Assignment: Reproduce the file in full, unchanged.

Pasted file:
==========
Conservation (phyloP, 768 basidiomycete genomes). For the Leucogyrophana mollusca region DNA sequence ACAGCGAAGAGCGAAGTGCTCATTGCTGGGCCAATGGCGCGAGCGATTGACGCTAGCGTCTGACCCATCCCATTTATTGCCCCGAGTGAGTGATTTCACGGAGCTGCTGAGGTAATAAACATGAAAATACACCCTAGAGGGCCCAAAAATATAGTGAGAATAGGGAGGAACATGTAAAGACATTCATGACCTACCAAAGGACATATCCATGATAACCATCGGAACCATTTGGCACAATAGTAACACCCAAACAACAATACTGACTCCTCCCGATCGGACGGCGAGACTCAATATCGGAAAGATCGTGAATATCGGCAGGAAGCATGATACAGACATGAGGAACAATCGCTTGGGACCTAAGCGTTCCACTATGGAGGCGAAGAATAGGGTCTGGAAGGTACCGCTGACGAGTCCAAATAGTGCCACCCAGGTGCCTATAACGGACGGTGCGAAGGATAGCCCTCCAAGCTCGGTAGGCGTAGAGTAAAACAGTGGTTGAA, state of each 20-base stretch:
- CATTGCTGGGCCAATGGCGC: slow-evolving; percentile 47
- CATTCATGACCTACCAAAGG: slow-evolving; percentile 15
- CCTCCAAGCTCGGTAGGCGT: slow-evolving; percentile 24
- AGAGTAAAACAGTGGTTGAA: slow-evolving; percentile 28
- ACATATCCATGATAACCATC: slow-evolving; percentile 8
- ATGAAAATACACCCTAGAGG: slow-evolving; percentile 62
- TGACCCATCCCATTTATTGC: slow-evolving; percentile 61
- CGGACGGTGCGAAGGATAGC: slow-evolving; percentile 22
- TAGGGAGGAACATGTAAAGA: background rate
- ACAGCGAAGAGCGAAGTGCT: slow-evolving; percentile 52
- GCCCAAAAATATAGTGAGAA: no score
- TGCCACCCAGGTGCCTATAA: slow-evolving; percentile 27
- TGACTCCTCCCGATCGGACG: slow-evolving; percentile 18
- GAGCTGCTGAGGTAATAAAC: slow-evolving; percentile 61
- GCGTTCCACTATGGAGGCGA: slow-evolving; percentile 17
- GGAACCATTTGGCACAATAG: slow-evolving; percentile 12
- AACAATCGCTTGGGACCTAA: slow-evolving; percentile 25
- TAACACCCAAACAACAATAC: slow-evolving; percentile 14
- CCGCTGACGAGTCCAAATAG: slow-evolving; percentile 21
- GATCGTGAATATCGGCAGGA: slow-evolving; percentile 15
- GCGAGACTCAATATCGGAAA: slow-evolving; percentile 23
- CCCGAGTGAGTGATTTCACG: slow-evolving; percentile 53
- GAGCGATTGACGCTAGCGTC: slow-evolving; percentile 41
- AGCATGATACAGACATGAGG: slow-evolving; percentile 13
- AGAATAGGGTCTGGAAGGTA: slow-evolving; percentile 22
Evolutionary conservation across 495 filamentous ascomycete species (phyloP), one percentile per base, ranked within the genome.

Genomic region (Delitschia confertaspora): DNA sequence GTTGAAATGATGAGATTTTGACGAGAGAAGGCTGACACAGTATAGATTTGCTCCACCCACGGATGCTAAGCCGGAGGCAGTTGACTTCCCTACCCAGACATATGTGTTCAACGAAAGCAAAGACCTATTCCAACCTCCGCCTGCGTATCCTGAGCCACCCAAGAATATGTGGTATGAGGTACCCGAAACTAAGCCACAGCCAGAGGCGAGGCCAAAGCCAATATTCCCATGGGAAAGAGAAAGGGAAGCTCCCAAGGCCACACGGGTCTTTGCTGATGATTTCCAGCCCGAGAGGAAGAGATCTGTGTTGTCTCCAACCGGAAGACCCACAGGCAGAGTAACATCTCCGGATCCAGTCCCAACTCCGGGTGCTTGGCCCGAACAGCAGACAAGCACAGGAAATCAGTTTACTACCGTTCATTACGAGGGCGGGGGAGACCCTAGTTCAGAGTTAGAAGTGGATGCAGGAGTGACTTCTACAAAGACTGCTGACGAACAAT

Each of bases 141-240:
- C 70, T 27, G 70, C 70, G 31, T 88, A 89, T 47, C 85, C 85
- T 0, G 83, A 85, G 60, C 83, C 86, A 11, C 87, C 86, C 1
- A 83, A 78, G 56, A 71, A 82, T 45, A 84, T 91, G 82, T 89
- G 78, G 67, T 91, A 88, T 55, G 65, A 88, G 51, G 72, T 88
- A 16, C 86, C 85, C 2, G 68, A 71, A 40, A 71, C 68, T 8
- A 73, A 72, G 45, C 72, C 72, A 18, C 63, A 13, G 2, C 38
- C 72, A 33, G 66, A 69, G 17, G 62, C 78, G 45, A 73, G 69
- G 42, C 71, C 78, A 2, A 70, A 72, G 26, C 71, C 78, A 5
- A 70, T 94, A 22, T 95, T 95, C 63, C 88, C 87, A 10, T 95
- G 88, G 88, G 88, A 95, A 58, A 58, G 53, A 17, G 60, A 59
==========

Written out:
Conservation (phyloP, 768 basidiomycete genomes). For the Leucogyrophana mollusca region DNA sequence ACAGCGAAGAGCGAAGTGCTCATTGCTGGGCCAATGGCGCGAGCGATTGACGCTAGCGTCTGACCCATCCCATTTATTGCCCCGAGTGAGTGATTTCACGGAGCTGCTGAGGTAATAAACATGAAAATACACCCTAGAGGGCCCAAAAATATAGTGAGAATAGGGAGGAACATGTAAAGACATTCATGACCTACCAAAGGACATATCCATGATAACCATCGGAACCATTTGGCACAATAGTAACACCCAAACAACAATACTGACTCCTCCCGATCGGACGGCGAGACTCAATATCGGAAAGATCGTGAATATCGGCAGGAAGCATGATACAGACATGAGGAACAATCGCTTGGGACCTAAGCGTTCCACTATGGAGGCGAAGAATAGGGTCTGGAAGGTACCGCTGACGAGTCCAAATAGTGCCACCCAGGTGCCTATAACGGACGGTGCGAAGGATAGCCCTCCAAGCTCGGTAGGCGTAGAGTAAAACAGTGGTTGAA, state of each 20-base stretch:
- CATTGCTGGGCCAATGGCGC: slow-evolving; percentile 47
- CATTCATGACCTACCAAAGG: slow-evolving; percentile 15
- CCTCCAAGCTCGGTAGGCGT: slow-evolving; percentile 24
- AGAGTAAAACAGTGGTTGAA: slow-evolving; percentile 28
- ACATATCCATGATAACCATC: slow-evolving; percentile 8
- ATGAAAATACACCCTAGAGG: slow-evolving; percentile 62
- TGACCCATCCCATTTATTGC: slow-evolving; percentile 61
- CGGACGGTGCGAAGGATAGC: slow-evolving; percentile 22
- TAGGGAGGAACATGTAAAGA: background rate
- ACAGCGAAGAGCGAAGTGCT: slow-evolving; percentile 52
- GCCCAAAAATATAGTGAGAA: no score
- TGCCACCCAGGTGCCTATAA: slow-evolving; percentile 27
- TGACTCCTCCCGATCGGACG: slow-evolving; percentile 18
- GAGCTGCTGAGGTAATAAAC: slow-evolving; percentile 61
- GCGTTCCACTATGGAGGCGA: slow-evolving; percentile 17
- GGAACCATTTGGCACAATAG: slow-evolving; percentile 12
- AACAATCGCTTGGGACCTAA: slow-evolving; percentile 25
- TAACACCCAAACAACAATAC: slow-evolving; percentile 14
- CCGCTGACGAGTCCAAATAG: slow-evolving; percentile 21
- GATCGTGAATATCGGCAGGA: slow-evolving; percentile 15
- GCGAGACTCAATATCGGAAA: slow-evolving; percentile 23
- CCCGAGTGAGTGATTTCACG: slow-evolving; percentile 53
- GAGCGATTGACGCTAGCGTC: slow-evolving; percentile 41
- AGCATGATACAGACATGAGG: slow-evolving; percentile 13
- AGAATAGGGTCTGGAAGGTA: slow-evolving; percentile 22
Evolutionary conservation across 495 filamentous ascomycete species (phyloP), one percentile per base, ranked within the genome.

Genomic region (Delitschia confertaspora): DNA sequence GTTGAAATGATGAGATTTTGACGAGAGAAGGCTGACACAGTATAGATTTGCTCCACCCACGGATGCTAAGCCGGAGGCAGTTGACTTCCCTACCCAGACATATGTGTTCAACGAAAGCAAAGACCTATTCCAACCTCCGCCTGCGTATCCTGAGCCACCCAAGAATATGTGGTATGAGGTACCCGAAACTAAGCCACAGCCAGAGGCGAGGCCAAAGCCAATATTCCCATGGGAAAGAGAAAGGGAAGCTCCCAAGGCCACACGGGTCTTTGCTGATGATTTCCAGCCCGAGAGGAAGAGATCTGTGTTGTCTCCAACCGGAAGACCCACAGGCAGAGTAACATCTCCGGATCCAGTCCCAACTCCGGGTGCTTGGCCCGAACAGCAGACAAGCACAGGAAATCAGTTTACTACCGTTCATTACGAGGGCGGGGGAGACCCTAGTTCAGAGTTAGAAGTGGATGCAGGAGTGACTTCTACAAAGACTGCTGACGAACAAT

Each of bases 141-240:
- C 70, T 27, G 70, C 70, G 31, T 88, A 89, T 47, C 85, C 85
- T 0, G 83, A 85, G 60, C 83, C 86, A 11, C 87, C 86, C 1
- A 83, A 78, G 56, A 71, A 82, T 45, A 84, T 91, G 82, T 89
- G 78, G 67, T 91, A 88, T 55, G 65, A 88, G 51, G 72, T 88
- A 16, C 86, C 85, C 2, G 68, A 71, A 40, A 71, C 68, T 8
- A 73, A 72, G 45, C 72, C 72, A 18, C 63, A 13, G 2, C 38
- C 72, A 33, G 66, A 69, G 17, G 62, C 78, G 45, A 73, G 69
- G 42, C 71, C 78, A 2, A 70, A 72, G 26, C 71, C 78, A 5
- A 70, T 94, A 22, T 95, T 95, C 63, C 88, C 87, A 10, T 95
- G 88, G 88, G 88, A 95, A 58, A 58, G 53, A 17, G 60, A 59